An example of relatively glowing reviews is the Los Angeles County Superior Court at Chatsworth in the northwestern San Fernando Valley. With more than two dozen reviews it achieves a three-of-five star rating. Those panning the facility echoed problems from across the system: long lines. A typical complaint from Chatsworth, was “… I tried for several hours yesterday afternoon — and for another half hour this morning — to simply reserve a court date.  All total, that process took approximately three hours.” 
But they love their free parking! You can find specific courts by searching Yelp, and the Chatsworth comments are here.

‘Top Hellhole’ Ranking Sparks Some Debate

There’s not much balance in most online coverage of California’s latest “Judicial Hellhole” ranking, but there’s a good exception at the Law360 website. Their report notes that the ranking by the American Tort Reform Association doesn’t tell “the whole story,” but offers strong comments from people on both sides of the debate.
For example, Law360 writes that “… the report focuses too heavily on a minority of abusive cases, according to Brian Kabateck,” who is identified as a former president of the Consumer Attorneys of California. The quote continues that “… this report is coming from a coalition of corporations and big businesses and insurance companies. They are taking a very small number of clearly abusive lawsuits, and they are trying to use that as a smoke screen to shield themselves from liability for their bad actions and their injurious conduct directed at Californians.”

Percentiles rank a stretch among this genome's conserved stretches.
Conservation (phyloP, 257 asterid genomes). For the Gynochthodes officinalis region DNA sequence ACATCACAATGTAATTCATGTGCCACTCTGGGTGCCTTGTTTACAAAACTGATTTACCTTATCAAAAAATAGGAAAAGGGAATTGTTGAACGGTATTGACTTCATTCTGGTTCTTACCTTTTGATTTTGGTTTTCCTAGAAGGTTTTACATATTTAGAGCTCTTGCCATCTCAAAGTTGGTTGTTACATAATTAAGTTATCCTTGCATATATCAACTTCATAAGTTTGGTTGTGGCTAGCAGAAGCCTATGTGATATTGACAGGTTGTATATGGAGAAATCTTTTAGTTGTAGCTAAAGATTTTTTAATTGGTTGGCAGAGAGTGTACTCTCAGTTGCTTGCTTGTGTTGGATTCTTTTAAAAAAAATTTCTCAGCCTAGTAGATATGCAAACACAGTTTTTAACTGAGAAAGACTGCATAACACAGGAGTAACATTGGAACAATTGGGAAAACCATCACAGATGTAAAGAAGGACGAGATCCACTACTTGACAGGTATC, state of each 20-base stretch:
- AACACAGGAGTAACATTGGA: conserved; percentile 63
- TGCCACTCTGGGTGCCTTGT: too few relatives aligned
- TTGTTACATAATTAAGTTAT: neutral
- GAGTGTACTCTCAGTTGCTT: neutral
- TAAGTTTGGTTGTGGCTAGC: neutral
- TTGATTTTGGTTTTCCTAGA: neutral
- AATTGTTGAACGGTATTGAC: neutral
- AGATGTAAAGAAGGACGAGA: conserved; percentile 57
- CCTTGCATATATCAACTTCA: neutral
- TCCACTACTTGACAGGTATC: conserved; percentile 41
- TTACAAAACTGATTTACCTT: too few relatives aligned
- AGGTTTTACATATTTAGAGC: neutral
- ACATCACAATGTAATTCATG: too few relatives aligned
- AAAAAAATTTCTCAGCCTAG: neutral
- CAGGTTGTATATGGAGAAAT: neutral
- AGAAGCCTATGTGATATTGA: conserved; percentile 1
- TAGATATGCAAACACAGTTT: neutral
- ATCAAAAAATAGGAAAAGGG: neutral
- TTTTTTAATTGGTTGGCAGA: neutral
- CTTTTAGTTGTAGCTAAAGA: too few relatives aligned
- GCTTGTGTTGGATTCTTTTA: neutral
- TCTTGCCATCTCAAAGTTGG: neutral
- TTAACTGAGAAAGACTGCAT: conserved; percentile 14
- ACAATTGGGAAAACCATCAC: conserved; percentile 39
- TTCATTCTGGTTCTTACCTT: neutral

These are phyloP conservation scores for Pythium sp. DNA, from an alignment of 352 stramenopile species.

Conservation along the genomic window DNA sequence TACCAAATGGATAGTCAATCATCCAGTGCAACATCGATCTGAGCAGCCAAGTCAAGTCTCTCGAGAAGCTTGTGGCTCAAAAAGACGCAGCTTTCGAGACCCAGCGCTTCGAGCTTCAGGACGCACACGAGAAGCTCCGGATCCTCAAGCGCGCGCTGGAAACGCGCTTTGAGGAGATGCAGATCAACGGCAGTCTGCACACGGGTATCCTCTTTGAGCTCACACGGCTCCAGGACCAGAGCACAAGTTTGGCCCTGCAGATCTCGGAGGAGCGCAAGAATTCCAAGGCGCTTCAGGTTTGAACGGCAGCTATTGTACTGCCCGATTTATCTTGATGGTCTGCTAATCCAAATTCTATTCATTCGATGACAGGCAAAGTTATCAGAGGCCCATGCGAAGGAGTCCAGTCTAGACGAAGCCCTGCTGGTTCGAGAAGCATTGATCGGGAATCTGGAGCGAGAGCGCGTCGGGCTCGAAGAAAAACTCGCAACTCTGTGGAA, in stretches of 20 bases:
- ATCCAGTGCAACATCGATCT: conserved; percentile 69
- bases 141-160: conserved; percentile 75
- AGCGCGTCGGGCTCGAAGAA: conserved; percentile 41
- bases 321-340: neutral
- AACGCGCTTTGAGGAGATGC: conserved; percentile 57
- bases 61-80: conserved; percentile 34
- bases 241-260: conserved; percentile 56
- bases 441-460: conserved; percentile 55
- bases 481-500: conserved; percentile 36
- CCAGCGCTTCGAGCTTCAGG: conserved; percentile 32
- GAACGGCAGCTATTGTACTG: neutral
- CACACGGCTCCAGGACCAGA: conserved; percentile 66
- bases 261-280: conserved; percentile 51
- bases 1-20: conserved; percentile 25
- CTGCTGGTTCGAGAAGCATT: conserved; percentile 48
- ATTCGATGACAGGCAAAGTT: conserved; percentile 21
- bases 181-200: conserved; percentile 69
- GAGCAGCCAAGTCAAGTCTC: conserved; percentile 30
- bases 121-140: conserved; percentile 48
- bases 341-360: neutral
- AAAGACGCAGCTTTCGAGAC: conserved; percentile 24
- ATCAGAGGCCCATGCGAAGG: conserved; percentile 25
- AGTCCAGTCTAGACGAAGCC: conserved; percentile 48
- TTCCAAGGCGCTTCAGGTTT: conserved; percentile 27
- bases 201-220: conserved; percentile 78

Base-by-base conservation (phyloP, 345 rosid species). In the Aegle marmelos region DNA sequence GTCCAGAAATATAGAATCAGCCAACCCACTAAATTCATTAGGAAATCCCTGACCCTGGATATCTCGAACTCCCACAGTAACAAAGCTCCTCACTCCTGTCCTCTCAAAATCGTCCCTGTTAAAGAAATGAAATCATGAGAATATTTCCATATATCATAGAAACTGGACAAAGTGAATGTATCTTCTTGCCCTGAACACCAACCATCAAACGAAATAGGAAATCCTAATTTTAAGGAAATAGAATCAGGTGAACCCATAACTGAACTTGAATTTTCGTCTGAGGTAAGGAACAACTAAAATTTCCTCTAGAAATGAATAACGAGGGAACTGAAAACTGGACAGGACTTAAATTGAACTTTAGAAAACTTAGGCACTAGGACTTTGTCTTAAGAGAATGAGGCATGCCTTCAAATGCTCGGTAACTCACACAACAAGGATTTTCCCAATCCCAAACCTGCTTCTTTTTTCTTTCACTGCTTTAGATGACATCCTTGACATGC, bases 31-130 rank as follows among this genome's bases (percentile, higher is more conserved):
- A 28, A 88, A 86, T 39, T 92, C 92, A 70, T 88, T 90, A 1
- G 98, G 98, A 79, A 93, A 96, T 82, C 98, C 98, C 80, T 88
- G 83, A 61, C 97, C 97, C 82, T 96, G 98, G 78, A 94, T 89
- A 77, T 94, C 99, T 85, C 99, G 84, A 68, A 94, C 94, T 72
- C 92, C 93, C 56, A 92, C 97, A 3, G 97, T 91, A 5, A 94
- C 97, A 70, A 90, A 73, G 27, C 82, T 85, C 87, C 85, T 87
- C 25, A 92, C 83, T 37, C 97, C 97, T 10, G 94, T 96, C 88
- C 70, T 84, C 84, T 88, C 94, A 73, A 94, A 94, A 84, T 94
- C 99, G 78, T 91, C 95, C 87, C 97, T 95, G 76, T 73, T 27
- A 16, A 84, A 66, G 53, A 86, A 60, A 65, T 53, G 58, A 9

But other experts point out that other states have taken measures to clear up clogged court systems and California could learn a thing or two from their experiences. William Oxley, a partner at one of the state’s larger firms who is identified as an attorney “… who defends companies in asbestos cases and other product liability and mass tort cases” said he agreed that California is a more plaintiff-friendly jurisdiction, and thought the Legislature and the California Supreme Court need to take action to balance the playing field.
We do not typically link to paid websites, but this one offers free access for seven days with registration. So here’s the link.